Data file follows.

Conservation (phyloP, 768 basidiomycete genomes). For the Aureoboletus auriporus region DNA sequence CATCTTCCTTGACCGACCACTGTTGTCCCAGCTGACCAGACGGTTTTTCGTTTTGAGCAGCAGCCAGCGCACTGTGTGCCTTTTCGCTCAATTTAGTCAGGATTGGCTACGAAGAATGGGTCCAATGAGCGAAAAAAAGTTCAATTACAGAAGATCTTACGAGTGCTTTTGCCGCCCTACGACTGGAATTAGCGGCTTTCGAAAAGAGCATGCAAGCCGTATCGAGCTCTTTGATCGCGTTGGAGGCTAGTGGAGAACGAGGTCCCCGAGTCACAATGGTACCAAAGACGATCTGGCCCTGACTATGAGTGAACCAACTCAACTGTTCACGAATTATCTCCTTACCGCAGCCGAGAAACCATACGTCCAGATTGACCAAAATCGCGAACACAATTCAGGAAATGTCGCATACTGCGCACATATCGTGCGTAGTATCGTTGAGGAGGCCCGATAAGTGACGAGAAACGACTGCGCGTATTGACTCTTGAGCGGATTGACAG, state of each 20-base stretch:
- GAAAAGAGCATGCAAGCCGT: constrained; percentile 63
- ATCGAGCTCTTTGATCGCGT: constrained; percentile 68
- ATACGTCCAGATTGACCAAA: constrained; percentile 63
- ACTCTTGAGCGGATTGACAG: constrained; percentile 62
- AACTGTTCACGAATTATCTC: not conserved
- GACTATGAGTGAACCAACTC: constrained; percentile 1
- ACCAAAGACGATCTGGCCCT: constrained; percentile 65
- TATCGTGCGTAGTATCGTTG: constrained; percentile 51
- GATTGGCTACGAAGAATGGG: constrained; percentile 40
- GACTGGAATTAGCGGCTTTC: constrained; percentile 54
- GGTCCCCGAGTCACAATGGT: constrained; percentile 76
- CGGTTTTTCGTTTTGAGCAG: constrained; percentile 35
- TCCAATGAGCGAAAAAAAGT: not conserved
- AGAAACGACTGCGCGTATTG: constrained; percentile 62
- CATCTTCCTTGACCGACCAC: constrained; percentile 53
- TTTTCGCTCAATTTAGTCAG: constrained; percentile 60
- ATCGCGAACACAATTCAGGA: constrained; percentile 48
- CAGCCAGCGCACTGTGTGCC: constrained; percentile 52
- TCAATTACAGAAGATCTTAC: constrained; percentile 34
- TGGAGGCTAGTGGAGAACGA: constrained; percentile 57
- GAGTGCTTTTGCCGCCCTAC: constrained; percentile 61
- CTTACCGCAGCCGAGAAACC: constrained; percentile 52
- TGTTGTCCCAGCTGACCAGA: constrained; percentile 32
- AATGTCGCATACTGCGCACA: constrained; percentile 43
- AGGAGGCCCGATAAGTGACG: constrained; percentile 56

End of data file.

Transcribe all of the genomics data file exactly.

Conservation (phyloP, 768 basidiomycete genomes). For the Aureoboletus auriporus region DNA sequence CATCTTCCTTGACCGACCACTGTTGTCCCAGCTGACCAGACGGTTTTTCGTTTTGAGCAGCAGCCAGCGCACTGTGTGCCTTTTCGCTCAATTTAGTCAGGATTGGCTACGAAGAATGGGTCCAATGAGCGAAAAAAAGTTCAATTACAGAAGATCTTACGAGTGCTTTTGCCGCCCTACGACTGGAATTAGCGGCTTTCGAAAAGAGCATGCAAGCCGTATCGAGCTCTTTGATCGCGTTGGAGGCTAGTGGAGAACGAGGTCCCCGAGTCACAATGGTACCAAAGACGATCTGGCCCTGACTATGAGTGAACCAACTCAACTGTTCACGAATTATCTCCTTACCGCAGCCGAGAAACCATACGTCCAGATTGACCAAAATCGCGAACACAATTCAGGAAATGTCGCATACTGCGCACATATCGTGCGTAGTATCGTTGAGGAGGCCCGATAAGTGACGAGAAACGACTGCGCGTATTGACTCTTGAGCGGATTGACAG, state of each 20-base stretch:
- GAAAAGAGCATGCAAGCCGT: constrained; percentile 63
- ATCGAGCTCTTTGATCGCGT: constrained; percentile 68
- ATACGTCCAGATTGACCAAA: constrained; percentile 63
- ACTCTTGAGCGGATTGACAG: constrained; percentile 62
- AACTGTTCACGAATTATCTC: not conserved
- GACTATGAGTGAACCAACTC: constrained; percentile 1
- ACCAAAGACGATCTGGCCCT: constrained; percentile 65
- TATCGTGCGTAGTATCGTTG: constrained; percentile 51
- GATTGGCTACGAAGAATGGG: constrained; percentile 40
- GACTGGAATTAGCGGCTTTC: constrained; percentile 54
- GGTCCCCGAGTCACAATGGT: constrained; percentile 76
- CGGTTTTTCGTTTTGAGCAG: constrained; percentile 35
- TCCAATGAGCGAAAAAAAGT: not conserved
- AGAAACGACTGCGCGTATTG: constrained; percentile 62
- CATCTTCCTTGACCGACCAC: constrained; percentile 53
- TTTTCGCTCAATTTAGTCAG: constrained; percentile 60
- ATCGCGAACACAATTCAGGA: constrained; percentile 48
- CAGCCAGCGCACTGTGTGCC: constrained; percentile 52
- TCAATTACAGAAGATCTTAC: constrained; percentile 34
- TGGAGGCTAGTGGAGAACGA: constrained; percentile 57
- GAGTGCTTTTGCCGCCCTAC: constrained; percentile 61
- CTTACCGCAGCCGAGAAACC: constrained; percentile 52
- TGTTGTCCCAGCTGACCAGA: constrained; percentile 32
- AATGTCGCATACTGCGCACA: constrained; percentile 43
- AGGAGGCCCGATAAGTGACG: constrained; percentile 56